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On this day in music history: August 29, 1966 - The Beatles play their last live concert at Candlestick Park in San Francisco, CA. The Beatles third world tour will see the band facing negative publicity and riots in the Philippines after they unintentionally snub the first lady Imelda Marcos. They will face more problems when the tour reaches the US in August. When John Lennon’s comments about religion made in a interview originally published in the Evening Standard in March of 1966 are taken out of context, it will lead to backlash in the south. Radio stations in that part of the country will ban the band’s records from airplay, and protests will see the mass burning of Beatles records and other memorabilia. By the time the band reaches the end of the tour in San Francisco, they are bored with the grind of touring, and frustrated at playing to crowds who often cannot hear them above the massive wall of screaming. What will turn out to be their final concert, is sponsored by local radio station KYA (w/ DJ “Emperor” Gene Nelson as the MC). The Beatles will play to a crowd of over 25,000, and the show will also feature The Remains, Bobby Hebb, The Cyrkle, and The Ronettes as the opening acts. The bands’ set will last less about 30 minutes and they will earn about $90,000 for the performance. At the time, The Beatles will not publicly acknowledge that the concert will be their last either prior to or after the show. The only existing documentation of the performance will come from a rough cassette recording, (capturing nearly the entire performance, except for the last minute of the closing number “Long Tall Sally”), and from film footage shot by local San Francisco and Sacramento news crews. Years later, black & white Super 8 film footage shot by a fifteen year old fan named Barry Hood will surface and is seen two documentaries (“The Beatles Live In San Francisco” and “The Unseen Beatles”) about the concert.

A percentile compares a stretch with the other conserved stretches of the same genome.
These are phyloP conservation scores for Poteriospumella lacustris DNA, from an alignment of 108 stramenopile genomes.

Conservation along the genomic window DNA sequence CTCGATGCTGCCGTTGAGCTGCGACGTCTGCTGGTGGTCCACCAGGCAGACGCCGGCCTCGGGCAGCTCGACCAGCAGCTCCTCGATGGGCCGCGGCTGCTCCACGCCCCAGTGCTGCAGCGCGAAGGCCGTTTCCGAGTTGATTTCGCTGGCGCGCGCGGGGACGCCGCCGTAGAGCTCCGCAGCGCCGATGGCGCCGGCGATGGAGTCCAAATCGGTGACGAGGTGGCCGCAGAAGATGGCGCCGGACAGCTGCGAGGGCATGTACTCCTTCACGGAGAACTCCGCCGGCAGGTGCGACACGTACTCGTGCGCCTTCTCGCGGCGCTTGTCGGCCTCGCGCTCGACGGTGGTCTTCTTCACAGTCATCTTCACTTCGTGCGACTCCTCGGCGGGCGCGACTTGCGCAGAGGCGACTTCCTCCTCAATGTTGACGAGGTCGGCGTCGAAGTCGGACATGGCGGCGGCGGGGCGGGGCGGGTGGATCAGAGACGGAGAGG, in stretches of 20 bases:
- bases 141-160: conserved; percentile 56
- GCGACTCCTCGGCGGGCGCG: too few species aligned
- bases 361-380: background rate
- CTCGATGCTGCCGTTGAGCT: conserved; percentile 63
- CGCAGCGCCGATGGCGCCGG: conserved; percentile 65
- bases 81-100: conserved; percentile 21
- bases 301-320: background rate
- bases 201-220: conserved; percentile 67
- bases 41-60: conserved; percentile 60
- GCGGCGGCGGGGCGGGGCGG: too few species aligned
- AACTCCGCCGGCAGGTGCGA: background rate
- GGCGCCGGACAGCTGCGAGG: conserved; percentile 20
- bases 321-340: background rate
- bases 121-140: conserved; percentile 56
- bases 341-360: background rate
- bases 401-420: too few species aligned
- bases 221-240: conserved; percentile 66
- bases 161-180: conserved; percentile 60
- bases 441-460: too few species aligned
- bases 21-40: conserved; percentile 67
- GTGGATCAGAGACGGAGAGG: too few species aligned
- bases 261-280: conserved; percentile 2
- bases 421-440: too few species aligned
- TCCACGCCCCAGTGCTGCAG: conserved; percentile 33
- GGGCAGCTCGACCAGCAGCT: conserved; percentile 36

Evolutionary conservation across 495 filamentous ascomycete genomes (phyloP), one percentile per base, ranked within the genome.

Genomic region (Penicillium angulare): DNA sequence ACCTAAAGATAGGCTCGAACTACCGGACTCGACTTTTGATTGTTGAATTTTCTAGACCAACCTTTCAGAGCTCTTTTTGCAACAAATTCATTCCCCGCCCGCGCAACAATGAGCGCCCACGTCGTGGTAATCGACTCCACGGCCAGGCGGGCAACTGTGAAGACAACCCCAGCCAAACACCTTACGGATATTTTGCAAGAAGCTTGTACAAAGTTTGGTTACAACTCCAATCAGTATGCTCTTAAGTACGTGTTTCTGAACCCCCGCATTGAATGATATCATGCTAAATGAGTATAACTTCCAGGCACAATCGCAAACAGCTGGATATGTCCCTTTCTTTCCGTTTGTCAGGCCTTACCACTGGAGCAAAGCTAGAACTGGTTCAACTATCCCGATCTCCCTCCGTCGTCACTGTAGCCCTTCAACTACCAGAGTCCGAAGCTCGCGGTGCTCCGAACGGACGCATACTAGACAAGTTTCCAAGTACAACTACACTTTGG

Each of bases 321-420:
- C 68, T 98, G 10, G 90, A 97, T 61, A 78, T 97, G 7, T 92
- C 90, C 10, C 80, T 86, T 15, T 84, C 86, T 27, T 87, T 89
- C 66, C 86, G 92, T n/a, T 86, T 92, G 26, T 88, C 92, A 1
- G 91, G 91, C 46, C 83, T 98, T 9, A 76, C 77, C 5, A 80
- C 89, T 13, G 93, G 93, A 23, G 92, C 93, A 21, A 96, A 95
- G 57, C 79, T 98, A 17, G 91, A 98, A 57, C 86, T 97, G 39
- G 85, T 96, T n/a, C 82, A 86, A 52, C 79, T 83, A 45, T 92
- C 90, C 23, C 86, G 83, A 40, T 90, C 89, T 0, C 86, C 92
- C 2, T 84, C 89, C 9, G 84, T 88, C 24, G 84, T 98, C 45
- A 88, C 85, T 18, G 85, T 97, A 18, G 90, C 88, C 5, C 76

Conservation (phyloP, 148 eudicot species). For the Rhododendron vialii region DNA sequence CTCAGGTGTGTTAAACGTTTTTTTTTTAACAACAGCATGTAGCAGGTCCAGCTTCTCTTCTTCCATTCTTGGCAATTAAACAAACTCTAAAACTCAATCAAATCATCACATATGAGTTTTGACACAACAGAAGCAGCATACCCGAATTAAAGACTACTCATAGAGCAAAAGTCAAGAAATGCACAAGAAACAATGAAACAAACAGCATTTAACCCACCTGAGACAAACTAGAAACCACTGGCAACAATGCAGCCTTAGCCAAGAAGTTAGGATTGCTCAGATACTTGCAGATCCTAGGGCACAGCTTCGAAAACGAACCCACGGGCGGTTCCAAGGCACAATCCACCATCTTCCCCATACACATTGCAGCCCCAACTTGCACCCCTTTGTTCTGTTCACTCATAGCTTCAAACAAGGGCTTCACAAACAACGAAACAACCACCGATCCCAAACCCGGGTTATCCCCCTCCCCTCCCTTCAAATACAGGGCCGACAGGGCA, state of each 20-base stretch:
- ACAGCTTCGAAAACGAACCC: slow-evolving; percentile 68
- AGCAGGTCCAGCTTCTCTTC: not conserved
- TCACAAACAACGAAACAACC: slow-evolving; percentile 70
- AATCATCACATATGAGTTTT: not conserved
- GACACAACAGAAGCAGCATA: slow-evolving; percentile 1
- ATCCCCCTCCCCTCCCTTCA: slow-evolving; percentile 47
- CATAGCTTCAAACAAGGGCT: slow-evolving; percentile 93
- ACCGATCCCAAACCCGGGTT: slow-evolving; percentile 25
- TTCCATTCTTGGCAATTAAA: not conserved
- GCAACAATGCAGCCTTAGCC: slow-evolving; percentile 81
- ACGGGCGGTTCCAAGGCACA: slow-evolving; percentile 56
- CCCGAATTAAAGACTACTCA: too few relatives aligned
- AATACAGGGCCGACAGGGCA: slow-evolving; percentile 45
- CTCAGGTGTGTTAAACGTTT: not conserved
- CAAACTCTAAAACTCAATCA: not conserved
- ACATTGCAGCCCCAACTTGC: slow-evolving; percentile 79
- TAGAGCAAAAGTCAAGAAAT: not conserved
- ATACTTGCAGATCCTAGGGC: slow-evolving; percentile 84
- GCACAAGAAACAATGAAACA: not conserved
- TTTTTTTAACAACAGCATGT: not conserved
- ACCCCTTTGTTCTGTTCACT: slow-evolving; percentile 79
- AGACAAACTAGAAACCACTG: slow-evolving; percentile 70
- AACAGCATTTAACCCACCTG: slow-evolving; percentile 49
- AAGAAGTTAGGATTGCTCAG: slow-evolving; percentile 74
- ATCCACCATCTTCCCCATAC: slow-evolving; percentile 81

2640 employees at Genentech’s headquarters in San Francisco celebrated the 60th anniversary of the discovery of the DNA, the largest Human DNA Helix in the world. (The human body actually contains between 10 and 20 miles of DNA)